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That is abominable. Now for something
horrible.

"It is saide many men have been cured
of the falling euill (epilepsy) by drinking
of the powder of dead men's skulles burnt.
The skulle of a dead-man whereon mosse
groweth, being taken and washed very cleane,
and dryed in an ouen, and then beaten to
powder, will cure this infirmitie, although the
partie grieued have been troubled therewith
many yeares before. But this skulle must
be the skulle of one that hath beene slaine, or
of one that was hanged, or that came to a
sudden death, and not the skulle of one that
dyed of any sicknesse, or else by other
maladies growing of long continuance in the
head."

By this spectre of a prescription we are
fairly frightened out of Mr. Blower's churchyard.
It is not a very long way in the
churchyard from the daisy to the dead man's
skull, and just so deeply we have dug, through
snails and moles and worms. Therefore, at
least, if for no worse reason, "the Rich Store
House" filled by Mr. Blower's wit may be as
fairly called a churchyard as a surgery.

THE ROVING ENGLISHMAN.

FROM VARNA TO RUSTCHUK.

I HAD a uniform in a tin boxa German
tin box, which of course would neither shut
nor open. I had that most awkward of all
things to pack, a cocked-hat-case, and a long
frail slender sword. I was perfectly right in
resolving to take these things, encumbrances as
they are; for, in passing through a war- country,
I might come to grief, and in all lands under
despotic governmentsin Russia, or in lands
semi-Russianised, such as Walluchia,
Moldavia, the Banat, Poland and Hungary, as
well as in Austria, Prussia, and even Bavaria
and Saxony a uniform goes a great way;
and, whichever route I might finally decide on
taking to England, it was extremely probable
that my uniform might come in very seasonably
in the case of any untoward occurrence.
I had also two leather portmanteaus which
might have been dispensed with, if British
friends and relatives were not always so
anxious to receive presents from the East. I
had two carpet bags, one oke (about two
British pounds) of Constantinople tobacco,—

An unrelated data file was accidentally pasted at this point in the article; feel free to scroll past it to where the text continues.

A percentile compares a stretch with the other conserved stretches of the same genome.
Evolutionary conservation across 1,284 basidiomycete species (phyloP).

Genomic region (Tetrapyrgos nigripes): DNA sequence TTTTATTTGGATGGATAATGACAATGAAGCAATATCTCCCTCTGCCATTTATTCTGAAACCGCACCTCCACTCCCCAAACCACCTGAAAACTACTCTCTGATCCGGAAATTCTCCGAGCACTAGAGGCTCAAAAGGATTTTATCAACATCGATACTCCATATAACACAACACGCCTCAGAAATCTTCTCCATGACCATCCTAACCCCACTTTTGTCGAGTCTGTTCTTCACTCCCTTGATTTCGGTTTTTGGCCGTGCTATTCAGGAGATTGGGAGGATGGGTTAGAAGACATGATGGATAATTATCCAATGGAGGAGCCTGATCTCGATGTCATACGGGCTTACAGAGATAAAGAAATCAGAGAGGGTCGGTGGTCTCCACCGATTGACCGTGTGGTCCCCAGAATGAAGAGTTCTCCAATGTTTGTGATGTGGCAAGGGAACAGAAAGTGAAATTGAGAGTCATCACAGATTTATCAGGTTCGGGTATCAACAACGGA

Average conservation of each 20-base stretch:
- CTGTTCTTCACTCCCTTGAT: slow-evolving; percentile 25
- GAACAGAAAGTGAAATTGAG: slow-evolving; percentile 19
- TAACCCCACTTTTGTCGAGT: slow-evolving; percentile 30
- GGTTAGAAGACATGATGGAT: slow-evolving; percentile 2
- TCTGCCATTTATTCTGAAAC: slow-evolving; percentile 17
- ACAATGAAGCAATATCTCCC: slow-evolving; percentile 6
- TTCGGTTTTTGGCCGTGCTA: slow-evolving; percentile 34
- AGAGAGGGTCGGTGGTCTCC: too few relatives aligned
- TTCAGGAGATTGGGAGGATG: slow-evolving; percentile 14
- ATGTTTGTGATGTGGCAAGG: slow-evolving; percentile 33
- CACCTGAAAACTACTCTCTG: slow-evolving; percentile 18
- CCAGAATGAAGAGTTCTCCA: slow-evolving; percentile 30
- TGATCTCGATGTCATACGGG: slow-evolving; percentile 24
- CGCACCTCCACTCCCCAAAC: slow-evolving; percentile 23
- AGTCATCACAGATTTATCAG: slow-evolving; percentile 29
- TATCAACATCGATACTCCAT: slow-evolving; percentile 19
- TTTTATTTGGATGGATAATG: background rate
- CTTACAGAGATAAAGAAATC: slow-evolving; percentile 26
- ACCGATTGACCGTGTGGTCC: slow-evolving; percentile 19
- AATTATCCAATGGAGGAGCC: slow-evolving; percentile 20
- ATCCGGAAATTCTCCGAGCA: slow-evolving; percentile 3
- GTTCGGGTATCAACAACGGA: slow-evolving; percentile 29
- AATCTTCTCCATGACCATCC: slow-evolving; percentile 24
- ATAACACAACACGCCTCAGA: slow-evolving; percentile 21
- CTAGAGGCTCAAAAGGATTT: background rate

a great treat to any one living away from the
capital, I had six game pies as a provision
for the road, and which turned out to
be worse than unnecessary. I had a
short great-coat, a mackintosh and a thick
Albanian cloak which were veiy well worth
their carriage. If I were going to make the
same journey again I would take a uniform,
most certainly, a complete oversuit of
mackintosh or oilskin, including leggings and
coverings for the feet; but I would
unhesitatingly reduce the rest of my luggage to the
smallest of all possible carpet-bags, and buy
such things as I wanted for immediate use in
the towns upon my way.

However, there these things were now,
piled up (a disheartening heap!) in the court
of a dirty inn at Varna, and the difficulty
was how to get them away. The luggage
delayed us at least six and thirty hours in
the comparatively short distance between
Varna and Rustchuk. "We could not go more
than three miles an hour because of them,
and we might have gone always five, and
sometimes seven or eight. The portmanteaus
were particularly difficult things to gird on
the pack-horses; but at last we contrived
means by which, with a great expenditure of
time and rope, we succeeded in lashing them
on with some degree of security. To be sure
they galled the horses cruelly wherever their
sharp edges and angles happened to touch
them; but we could get along, and that is the
most which can be fairly said.

We started from Varna long before daylight,
and I could not help reflecting that the
style in which we were travelling was very much
the same as that which was usual in England
during the reign of Elizabeth. So rode the
courtly Raleigh nourishing ambitious dreams
and fancies of new worlds. So rode bluff Suffolk
and the stately Earl of Leicester, when
he sped upon his stolen visits to his hidden
bride, and so came Master Shakespeare from
Stratford to London in fifteen hundred and
eighty-seven. The usages of all countries are
the same in the same stage of history. Ay!
even to the food the people eat, and the
manner of dressing it. The clothes they wear;
their houses, and their very minds.

Our Sourondjee, or hired groom, sent to
take care of the horses, rode first. Then came
our pack-horses, the halter of the foremost
tied on to the tail of the Sourondjee's horse,
and the second pack-horse's halter made fast
in the same way to the tail of the other. To
this one again was lashed on an extra horse
on which to shift the whole or any portion of
another's burthen if it should prove too
heavy, or if a horse should by mischance fall
lame; our Tatar or armed guide, guard and
courrier, brought up the rear. In his hand
he carried a long whip, and with this
sometimes he lashed the post-horses, sometimes
their owner.

Lastly, rode we, a merry company smoking
and chatting along the wild romantic road,
but also having a sort of crook in our lots
with respect to our saddles, which were
Turkish wooden saddles, bought at Varna,
and made up of galling red cloth and fringe,
exasperating brass nails rudely stuck in the
most impossible places, and unexpected bumps
wherever they ought not to have been. We
thought naturally enough of the testy invalid
who cursed his bed, because the longer he lay
in it the harder it grew. As for the Turkish
stirrups they were neither more or less than
a pair of excruciating stocks for the feet, and
their mere weight and shortness kept them so

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